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Issuers in the growing but highly regulated Turkish credit card market will need to restructure their operations and focus on customer service to maintain profitability, a report from Celent LLC says.

According to the report, which was issued last week, Turkey had about 40 million credit cards by April, and transaction volume in the country has increased about 650% in the last six years, to $13.3 billion in May.

But the market's growth potential has been stunted by the Turkish government's decision to "stringently" regulate the market and cap card rates, according to Celent, the Boston financial research arm of Marsh & McLennan Cos.

Turkey has lowered the maximum monthly interest by 133 basis points in the past two years, to 4.39% in June, and it recently proposed a further decrease to 2.7%.

These cuts will create "significant impediments to profitability," which "will require banks to fundamentally restructure their credit card propositions," according to the report.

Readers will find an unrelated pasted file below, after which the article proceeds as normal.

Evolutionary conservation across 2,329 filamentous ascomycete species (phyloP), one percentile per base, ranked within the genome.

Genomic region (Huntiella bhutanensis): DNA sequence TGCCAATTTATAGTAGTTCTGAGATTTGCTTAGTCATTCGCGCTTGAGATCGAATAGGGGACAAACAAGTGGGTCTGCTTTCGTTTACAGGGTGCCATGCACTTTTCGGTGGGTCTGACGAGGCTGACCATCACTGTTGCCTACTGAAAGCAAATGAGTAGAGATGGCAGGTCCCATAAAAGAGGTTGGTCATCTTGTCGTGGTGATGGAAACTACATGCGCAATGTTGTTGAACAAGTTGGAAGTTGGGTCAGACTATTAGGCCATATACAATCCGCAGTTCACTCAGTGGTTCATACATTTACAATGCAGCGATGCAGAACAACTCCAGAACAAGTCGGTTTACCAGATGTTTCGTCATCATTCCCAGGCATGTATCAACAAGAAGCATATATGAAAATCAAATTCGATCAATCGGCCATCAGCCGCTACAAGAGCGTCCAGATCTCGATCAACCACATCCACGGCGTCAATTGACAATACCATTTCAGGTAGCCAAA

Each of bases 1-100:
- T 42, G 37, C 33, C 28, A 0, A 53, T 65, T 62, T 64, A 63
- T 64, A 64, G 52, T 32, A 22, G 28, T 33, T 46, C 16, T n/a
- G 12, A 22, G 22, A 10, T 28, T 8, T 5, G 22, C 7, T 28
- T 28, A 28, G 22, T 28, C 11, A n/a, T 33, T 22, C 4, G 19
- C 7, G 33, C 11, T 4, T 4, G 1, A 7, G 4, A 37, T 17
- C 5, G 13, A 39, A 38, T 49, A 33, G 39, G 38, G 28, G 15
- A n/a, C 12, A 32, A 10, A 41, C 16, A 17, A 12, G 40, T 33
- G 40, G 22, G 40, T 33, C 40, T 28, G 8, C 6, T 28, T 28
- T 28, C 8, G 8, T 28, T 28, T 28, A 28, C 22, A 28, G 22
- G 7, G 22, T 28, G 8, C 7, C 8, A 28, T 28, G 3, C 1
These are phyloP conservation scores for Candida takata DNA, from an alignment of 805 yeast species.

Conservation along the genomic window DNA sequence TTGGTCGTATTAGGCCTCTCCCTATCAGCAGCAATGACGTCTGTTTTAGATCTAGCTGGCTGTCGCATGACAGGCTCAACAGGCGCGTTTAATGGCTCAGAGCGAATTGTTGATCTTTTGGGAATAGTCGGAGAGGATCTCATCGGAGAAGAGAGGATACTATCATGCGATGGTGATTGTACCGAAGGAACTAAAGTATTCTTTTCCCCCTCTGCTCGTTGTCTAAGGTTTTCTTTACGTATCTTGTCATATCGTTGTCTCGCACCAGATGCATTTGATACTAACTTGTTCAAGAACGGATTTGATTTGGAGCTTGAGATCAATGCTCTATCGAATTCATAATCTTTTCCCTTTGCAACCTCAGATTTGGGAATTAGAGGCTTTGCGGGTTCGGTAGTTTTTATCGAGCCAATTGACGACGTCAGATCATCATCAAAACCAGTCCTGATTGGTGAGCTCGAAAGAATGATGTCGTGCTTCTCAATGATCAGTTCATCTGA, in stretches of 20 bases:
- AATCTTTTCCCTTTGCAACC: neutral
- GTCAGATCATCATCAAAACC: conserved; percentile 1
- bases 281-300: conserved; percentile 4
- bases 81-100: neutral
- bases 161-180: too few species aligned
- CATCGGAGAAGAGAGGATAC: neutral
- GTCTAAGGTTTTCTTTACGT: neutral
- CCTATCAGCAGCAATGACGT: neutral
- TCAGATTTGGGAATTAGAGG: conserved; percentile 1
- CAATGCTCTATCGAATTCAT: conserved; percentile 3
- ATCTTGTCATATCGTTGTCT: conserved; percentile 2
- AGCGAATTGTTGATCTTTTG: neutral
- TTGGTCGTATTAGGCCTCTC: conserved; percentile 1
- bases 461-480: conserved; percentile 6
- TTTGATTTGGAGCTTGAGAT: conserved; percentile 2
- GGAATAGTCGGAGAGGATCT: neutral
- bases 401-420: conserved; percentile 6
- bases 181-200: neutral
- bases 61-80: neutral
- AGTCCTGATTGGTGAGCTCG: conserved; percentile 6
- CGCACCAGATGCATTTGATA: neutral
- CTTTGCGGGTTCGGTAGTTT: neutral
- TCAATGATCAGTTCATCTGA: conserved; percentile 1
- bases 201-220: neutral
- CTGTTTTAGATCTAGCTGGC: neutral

Issuers hoping to remain profitable in Turkey will need to "focus on cost reduction … while improving their customer management to attract customers toward more profitable products and services."

Perrine Fiorina, an analyst with Celent's banking group and a co-author of the report, said in a press release that banks will have to shift their strategies from increasing the number of cards they issue "to a more nuanced approach, where identifying and nurturing customer segments and relationships becomes a paramount concern."

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